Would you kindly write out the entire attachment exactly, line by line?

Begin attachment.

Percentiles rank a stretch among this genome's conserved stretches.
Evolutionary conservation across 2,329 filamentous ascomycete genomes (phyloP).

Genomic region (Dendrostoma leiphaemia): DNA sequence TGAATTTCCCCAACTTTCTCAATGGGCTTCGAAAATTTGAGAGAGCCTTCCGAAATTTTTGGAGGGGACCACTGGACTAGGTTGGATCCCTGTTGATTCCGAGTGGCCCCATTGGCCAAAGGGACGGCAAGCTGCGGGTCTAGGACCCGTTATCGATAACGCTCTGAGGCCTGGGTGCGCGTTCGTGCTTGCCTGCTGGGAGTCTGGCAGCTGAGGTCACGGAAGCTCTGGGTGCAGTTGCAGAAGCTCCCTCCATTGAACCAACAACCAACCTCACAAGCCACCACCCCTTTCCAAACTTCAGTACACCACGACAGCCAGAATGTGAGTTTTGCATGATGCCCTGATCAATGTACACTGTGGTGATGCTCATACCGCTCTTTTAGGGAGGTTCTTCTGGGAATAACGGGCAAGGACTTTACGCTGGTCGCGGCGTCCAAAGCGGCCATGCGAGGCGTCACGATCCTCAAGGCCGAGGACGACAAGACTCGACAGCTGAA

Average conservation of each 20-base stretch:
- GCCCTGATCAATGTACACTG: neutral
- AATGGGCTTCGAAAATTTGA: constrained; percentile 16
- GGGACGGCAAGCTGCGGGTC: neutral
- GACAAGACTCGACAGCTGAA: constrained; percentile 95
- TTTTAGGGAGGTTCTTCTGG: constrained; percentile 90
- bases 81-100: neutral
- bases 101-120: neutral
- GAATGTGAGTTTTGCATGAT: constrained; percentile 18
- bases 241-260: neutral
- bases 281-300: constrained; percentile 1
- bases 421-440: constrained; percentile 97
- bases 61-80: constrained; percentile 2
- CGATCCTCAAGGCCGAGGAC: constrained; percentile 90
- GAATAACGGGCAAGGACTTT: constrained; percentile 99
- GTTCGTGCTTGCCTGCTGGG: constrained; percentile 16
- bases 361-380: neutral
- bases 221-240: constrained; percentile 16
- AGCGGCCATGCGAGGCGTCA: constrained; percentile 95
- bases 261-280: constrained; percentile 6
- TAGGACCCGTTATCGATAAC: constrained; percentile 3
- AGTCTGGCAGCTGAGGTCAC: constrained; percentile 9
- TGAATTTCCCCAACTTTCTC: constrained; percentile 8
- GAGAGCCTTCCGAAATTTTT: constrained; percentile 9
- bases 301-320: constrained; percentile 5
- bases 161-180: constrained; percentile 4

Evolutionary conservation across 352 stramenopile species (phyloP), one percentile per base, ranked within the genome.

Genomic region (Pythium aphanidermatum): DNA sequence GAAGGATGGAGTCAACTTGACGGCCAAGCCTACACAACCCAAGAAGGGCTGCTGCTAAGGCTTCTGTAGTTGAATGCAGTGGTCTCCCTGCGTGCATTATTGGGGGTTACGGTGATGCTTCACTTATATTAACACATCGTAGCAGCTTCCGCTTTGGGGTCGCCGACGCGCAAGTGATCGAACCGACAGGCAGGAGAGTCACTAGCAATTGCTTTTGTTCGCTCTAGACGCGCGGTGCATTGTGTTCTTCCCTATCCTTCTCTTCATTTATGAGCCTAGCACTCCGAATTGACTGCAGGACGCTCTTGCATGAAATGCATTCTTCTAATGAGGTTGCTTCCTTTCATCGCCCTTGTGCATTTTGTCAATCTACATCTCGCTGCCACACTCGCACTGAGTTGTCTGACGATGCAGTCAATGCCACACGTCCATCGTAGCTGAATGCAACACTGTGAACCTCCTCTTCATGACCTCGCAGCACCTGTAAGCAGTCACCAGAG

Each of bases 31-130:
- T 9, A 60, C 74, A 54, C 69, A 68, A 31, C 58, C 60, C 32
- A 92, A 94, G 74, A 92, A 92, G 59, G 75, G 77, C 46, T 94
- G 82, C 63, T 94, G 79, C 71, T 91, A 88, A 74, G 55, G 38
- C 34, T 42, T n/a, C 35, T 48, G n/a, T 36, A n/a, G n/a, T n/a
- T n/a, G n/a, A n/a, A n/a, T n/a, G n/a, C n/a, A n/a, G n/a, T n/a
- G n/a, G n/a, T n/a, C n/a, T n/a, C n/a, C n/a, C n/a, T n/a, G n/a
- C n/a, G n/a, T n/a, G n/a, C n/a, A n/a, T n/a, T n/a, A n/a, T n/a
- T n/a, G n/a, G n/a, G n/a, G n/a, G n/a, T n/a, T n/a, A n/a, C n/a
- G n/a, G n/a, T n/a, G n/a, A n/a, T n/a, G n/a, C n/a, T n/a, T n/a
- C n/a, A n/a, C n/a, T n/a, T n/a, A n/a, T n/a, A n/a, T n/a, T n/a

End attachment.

Percentiles rank a stretch among this genome's conserved stretches.
Evolutionary conservation across 2,329 filamentous ascomycete genomes (phyloP).

Genomic region (Dendrostoma leiphaemia): DNA sequence TGAATTTCCCCAACTTTCTCAATGGGCTTCGAAAATTTGAGAGAGCCTTCCGAAATTTTTGGAGGGGACCACTGGACTAGGTTGGATCCCTGTTGATTCCGAGTGGCCCCATTGGCCAAAGGGACGGCAAGCTGCGGGTCTAGGACCCGTTATCGATAACGCTCTGAGGCCTGGGTGCGCGTTCGTGCTTGCCTGCTGGGAGTCTGGCAGCTGAGGTCACGGAAGCTCTGGGTGCAGTTGCAGAAGCTCCCTCCATTGAACCAACAACCAACCTCACAAGCCACCACCCCTTTCCAAACTTCAGTACACCACGACAGCCAGAATGTGAGTTTTGCATGATGCCCTGATCAATGTACACTGTGGTGATGCTCATACCGCTCTTTTAGGGAGGTTCTTCTGGGAATAACGGGCAAGGACTTTACGCTGGTCGCGGCGTCCAAAGCGGCCATGCGAGGCGTCACGATCCTCAAGGCCGAGGACGACAAGACTCGACAGCTGAA

Average conservation of each 20-base stretch:
- GCCCTGATCAATGTACACTG: neutral
- AATGGGCTTCGAAAATTTGA: constrained; percentile 16
- GGGACGGCAAGCTGCGGGTC: neutral
- GACAAGACTCGACAGCTGAA: constrained; percentile 95
- TTTTAGGGAGGTTCTTCTGG: constrained; percentile 90
- bases 81-100: neutral
- bases 101-120: neutral
- GAATGTGAGTTTTGCATGAT: constrained; percentile 18
- bases 241-260: neutral
- bases 281-300: constrained; percentile 1
- bases 421-440: constrained; percentile 97
- bases 61-80: constrained; percentile 2
- CGATCCTCAAGGCCGAGGAC: constrained; percentile 90
- GAATAACGGGCAAGGACTTT: constrained; percentile 99
- GTTCGTGCTTGCCTGCTGGG: constrained; percentile 16
- bases 361-380: neutral
- bases 221-240: constrained; percentile 16
- AGCGGCCATGCGAGGCGTCA: constrained; percentile 95
- bases 261-280: constrained; percentile 6
- TAGGACCCGTTATCGATAAC: constrained; percentile 3
- AGTCTGGCAGCTGAGGTCAC: constrained; percentile 9
- TGAATTTCCCCAACTTTCTC: constrained; percentile 8
- GAGAGCCTTCCGAAATTTTT: constrained; percentile 9
- bases 301-320: constrained; percentile 5
- bases 161-180: constrained; percentile 4

Evolutionary conservation across 352 stramenopile species (phyloP), one percentile per base, ranked within the genome.

Genomic region (Pythium aphanidermatum): DNA sequence GAAGGATGGAGTCAACTTGACGGCCAAGCCTACACAACCCAAGAAGGGCTGCTGCTAAGGCTTCTGTAGTTGAATGCAGTGGTCTCCCTGCGTGCATTATTGGGGGTTACGGTGATGCTTCACTTATATTAACACATCGTAGCAGCTTCCGCTTTGGGGTCGCCGACGCGCAAGTGATCGAACCGACAGGCAGGAGAGTCACTAGCAATTGCTTTTGTTCGCTCTAGACGCGCGGTGCATTGTGTTCTTCCCTATCCTTCTCTTCATTTATGAGCCTAGCACTCCGAATTGACTGCAGGACGCTCTTGCATGAAATGCATTCTTCTAATGAGGTTGCTTCCTTTCATCGCCCTTGTGCATTTTGTCAATCTACATCTCGCTGCCACACTCGCACTGAGTTGTCTGACGATGCAGTCAATGCCACACGTCCATCGTAGCTGAATGCAACACTGTGAACCTCCTCTTCATGACCTCGCAGCACCTGTAAGCAGTCACCAGAG

Each of bases 31-130:
- T 9, A 60, C 74, A 54, C 69, A 68, A 31, C 58, C 60, C 32
- A 92, A 94, G 74, A 92, A 92, G 59, G 75, G 77, C 46, T 94
- G 82, C 63, T 94, G 79, C 71, T 91, A 88, A 74, G 55, G 38
- C 34, T 42, T n/a, C 35, T 48, G n/a, T 36, A n/a, G n/a, T n/a
- T n/a, G n/a, A n/a, A n/a, T n/a, G n/a, C n/a, A n/a, G n/a, T n/a
- G n/a, G n/a, T n/a, C n/a, T n/a, C n/a, C n/a, C n/a, T n/a, G n/a
- C n/a, G n/a, T n/a, G n/a, C n/a, A n/a, T n/a, T n/a, A n/a, T n/a
- T n/a, G n/a, G n/a, G n/a, G n/a, G n/a, T n/a, T n/a, A n/a, C n/a
- G n/a, G n/a, T n/a, G n/a, A n/a, T n/a, G n/a, C n/a, T n/a, T n/a
- C n/a, A n/a, C n/a, T n/a, T n/a, A n/a, T n/a, A n/a, T n/a, T n/a